As I write this, it is sunny and 55 degrees. Realtors ordinarily would be calling back customers from the weekend open houses. The market should be not just brisk but frothy. In many markets, the inventory of housing has been relatively thin. Thirty-year rates stand at 3.75%.
Unless you are going to bang on the door yourself and the seller wants to ignore the prevailing social distancing regulations, you cannot see a house except online. That’s a problem. Like many other things, the market is frozen. People with jobs aren’t certain if they can keep them. Lenders are busy disbursing money to businesses. So good weather, thin inventory and low interest rates are not going to do sellers much good. Established builders like Toll Brothers and NVR saw their stock decline by 70% between February 20 and March 23. Most have recovered somewhat and are trading at about 50% of their February highs. That tells us the investment community thinks there is life in the market. However, as with so many issues related to the pandemic, the question is when will it release us from its grip and with what consequent damage to the economy.
Unfortunately, I don’t have an answer for that. Nevertheless, what the real estate community is suggesting is that when the market resumes, there will be demand that is more cautious and there will be a lot of real estate on the market. There will be the normal sales that are being held back because there really isn’t a functioning market out there today. Then there will be the distressed sales caused by illness, job losses and other consequences of the pandemic. It is also not clear what will come of interest rates. So far, rates have declined, but borrowing pressure from federal, state and local governments as well as businesses would seem to create competition for lent dollars that was not there a few months ago. Construction lenders are trapped if they have projects underway. No one closes on half built property. Meanwhile, the Wall Street Journal is reporting that virtually all commercial projects where there isn’t already a hole in the ground are being deferred while all of us evaluate how the economy will bounce.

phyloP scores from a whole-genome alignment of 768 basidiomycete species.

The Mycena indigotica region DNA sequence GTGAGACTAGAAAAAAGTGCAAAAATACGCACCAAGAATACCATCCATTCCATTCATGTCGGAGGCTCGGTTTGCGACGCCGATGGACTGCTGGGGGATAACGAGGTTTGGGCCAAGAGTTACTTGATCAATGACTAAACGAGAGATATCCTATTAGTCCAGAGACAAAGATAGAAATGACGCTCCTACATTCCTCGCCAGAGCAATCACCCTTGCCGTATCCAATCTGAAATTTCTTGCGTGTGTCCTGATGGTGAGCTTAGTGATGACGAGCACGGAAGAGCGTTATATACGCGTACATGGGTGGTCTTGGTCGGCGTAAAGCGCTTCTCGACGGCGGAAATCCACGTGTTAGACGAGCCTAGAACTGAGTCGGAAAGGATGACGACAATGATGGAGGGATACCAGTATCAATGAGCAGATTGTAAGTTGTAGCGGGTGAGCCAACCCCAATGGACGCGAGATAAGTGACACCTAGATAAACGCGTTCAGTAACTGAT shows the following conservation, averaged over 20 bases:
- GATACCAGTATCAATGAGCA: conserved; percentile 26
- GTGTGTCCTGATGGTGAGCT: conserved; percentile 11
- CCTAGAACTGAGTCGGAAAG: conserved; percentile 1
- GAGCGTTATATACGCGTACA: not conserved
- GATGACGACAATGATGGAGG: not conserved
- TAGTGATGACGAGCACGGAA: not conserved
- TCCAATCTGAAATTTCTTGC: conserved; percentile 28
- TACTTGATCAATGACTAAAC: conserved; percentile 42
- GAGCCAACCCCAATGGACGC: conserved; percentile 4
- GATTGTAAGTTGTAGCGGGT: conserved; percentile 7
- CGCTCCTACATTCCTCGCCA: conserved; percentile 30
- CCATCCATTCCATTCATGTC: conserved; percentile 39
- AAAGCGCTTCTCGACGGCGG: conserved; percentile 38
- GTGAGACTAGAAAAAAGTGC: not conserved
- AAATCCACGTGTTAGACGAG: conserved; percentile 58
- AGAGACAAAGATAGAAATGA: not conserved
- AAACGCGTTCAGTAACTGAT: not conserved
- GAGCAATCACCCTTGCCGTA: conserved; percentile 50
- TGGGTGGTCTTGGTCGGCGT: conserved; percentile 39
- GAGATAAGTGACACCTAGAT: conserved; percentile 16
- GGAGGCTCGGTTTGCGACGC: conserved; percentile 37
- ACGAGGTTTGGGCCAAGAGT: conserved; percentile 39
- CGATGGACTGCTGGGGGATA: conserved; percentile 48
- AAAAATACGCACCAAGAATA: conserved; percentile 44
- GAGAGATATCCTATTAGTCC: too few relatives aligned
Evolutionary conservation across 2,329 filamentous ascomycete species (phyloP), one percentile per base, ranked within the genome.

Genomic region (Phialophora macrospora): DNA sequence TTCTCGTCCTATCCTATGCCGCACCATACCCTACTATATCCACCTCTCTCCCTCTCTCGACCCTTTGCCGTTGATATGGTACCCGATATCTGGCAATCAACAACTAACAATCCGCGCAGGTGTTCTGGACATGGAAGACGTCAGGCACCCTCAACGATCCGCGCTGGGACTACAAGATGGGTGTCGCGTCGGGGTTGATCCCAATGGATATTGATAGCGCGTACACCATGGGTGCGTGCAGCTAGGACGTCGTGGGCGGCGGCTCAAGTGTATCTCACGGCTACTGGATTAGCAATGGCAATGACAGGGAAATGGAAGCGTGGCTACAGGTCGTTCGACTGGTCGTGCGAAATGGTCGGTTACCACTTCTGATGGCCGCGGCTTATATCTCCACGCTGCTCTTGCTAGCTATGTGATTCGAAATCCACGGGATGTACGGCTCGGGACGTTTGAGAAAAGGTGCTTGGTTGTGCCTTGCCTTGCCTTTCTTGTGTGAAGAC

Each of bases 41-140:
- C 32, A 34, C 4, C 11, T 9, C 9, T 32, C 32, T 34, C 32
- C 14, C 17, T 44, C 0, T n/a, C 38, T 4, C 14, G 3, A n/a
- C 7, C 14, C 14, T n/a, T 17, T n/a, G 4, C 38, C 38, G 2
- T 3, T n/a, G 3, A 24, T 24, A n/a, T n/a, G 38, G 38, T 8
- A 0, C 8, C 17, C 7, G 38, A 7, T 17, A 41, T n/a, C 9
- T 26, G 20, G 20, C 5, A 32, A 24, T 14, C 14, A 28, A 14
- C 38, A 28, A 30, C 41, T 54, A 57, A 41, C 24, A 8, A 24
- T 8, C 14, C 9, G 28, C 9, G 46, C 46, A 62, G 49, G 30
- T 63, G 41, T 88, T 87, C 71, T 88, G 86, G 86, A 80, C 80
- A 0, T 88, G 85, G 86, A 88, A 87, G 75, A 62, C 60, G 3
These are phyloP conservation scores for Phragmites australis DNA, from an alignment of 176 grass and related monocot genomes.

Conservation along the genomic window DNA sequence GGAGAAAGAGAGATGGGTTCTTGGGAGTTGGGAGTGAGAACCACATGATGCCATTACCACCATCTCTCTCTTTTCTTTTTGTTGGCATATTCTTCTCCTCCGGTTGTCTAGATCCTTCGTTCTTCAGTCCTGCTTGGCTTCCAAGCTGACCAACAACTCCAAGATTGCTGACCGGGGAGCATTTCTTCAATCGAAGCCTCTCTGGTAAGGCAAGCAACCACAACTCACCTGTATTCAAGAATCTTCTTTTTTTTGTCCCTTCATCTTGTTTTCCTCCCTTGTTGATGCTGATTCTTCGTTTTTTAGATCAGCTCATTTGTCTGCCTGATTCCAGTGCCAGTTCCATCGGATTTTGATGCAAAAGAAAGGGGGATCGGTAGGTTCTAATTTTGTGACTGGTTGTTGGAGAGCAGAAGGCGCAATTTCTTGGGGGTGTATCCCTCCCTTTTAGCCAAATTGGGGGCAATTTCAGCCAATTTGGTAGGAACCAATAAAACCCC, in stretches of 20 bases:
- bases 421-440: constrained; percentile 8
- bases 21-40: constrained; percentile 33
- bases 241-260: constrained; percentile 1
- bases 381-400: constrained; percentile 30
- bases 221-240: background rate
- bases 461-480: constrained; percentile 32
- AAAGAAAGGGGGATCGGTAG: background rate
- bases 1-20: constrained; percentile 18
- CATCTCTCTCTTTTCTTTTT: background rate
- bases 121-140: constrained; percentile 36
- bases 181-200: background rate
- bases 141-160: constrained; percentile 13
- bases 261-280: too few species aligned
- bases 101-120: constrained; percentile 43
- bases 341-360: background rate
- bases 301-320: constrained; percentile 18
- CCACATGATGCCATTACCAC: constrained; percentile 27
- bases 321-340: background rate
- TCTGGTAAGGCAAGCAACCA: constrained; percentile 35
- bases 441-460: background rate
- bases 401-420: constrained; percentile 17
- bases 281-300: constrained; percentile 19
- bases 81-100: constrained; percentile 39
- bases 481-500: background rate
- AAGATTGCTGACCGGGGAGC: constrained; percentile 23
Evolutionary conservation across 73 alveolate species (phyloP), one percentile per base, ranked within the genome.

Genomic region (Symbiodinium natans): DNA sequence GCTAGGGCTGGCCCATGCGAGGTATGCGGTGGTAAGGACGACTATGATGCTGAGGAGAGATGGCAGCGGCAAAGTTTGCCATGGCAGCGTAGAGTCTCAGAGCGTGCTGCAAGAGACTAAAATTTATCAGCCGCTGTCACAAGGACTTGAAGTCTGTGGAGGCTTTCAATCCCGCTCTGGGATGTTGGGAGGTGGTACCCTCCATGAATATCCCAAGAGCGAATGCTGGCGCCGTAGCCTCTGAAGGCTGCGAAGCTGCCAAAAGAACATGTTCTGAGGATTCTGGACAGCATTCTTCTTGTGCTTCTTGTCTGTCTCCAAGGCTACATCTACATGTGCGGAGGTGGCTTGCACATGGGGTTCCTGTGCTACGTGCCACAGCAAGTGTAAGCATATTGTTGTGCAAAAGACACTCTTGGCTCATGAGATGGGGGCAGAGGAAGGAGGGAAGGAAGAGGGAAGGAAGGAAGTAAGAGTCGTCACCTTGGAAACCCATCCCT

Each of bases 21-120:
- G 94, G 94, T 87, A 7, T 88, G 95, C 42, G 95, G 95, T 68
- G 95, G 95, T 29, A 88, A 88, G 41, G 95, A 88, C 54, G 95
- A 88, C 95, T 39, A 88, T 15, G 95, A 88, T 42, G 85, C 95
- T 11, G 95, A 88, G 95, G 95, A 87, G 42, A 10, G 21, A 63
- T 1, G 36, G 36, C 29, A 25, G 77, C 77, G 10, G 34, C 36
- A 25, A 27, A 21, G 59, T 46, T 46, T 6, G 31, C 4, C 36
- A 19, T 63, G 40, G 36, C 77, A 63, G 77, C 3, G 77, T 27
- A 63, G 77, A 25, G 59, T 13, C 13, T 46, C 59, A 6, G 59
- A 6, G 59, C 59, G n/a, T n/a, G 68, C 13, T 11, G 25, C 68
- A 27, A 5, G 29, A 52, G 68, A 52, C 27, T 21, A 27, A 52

To close with an optimistic reminder. The residential market was in the same place in 2008-09 and at that time, the banking industry was on the ventilator. Leisure markets like Las Vegas and Florida were reeling as owners of a second home raced to dump their property. Both of those markets recovered. Then as now, the question becomes when.
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